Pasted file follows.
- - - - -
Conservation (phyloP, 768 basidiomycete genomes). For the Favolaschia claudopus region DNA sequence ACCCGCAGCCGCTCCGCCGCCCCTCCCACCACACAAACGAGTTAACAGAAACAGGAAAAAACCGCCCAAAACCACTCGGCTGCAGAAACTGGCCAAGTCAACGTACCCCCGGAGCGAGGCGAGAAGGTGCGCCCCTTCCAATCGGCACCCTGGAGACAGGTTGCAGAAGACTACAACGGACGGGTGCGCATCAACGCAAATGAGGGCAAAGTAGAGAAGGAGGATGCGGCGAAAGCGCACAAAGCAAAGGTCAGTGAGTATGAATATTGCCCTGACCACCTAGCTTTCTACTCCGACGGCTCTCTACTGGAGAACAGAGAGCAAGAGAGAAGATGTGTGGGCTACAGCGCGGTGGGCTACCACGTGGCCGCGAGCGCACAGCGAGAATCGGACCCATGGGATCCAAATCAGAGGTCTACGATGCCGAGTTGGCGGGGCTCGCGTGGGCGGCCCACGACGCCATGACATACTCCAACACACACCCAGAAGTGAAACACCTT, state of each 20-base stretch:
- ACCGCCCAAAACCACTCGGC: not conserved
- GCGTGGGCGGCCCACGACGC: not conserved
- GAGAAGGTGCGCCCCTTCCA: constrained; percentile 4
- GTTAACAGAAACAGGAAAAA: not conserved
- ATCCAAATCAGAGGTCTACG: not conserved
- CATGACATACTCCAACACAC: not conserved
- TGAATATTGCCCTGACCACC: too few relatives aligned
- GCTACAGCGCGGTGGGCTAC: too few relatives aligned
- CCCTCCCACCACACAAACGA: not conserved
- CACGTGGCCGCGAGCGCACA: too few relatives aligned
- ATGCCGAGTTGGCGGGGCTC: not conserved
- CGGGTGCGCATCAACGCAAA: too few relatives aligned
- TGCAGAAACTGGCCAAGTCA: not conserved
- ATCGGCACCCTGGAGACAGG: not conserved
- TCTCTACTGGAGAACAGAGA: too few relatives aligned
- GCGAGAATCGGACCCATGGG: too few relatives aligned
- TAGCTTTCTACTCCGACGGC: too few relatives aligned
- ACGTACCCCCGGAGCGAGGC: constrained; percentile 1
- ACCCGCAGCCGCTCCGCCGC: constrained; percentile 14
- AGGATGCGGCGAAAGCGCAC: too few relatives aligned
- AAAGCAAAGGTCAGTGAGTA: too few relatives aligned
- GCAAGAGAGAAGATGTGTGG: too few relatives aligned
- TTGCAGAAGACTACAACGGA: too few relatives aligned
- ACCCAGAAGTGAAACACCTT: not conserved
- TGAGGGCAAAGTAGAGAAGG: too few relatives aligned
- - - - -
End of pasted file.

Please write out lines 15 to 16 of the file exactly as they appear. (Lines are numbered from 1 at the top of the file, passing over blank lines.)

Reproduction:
- ATCGGCACCCTGGAGACAGG: not conserved
- TCTCTACTGGAGAACAGAGA: too few relatives aligned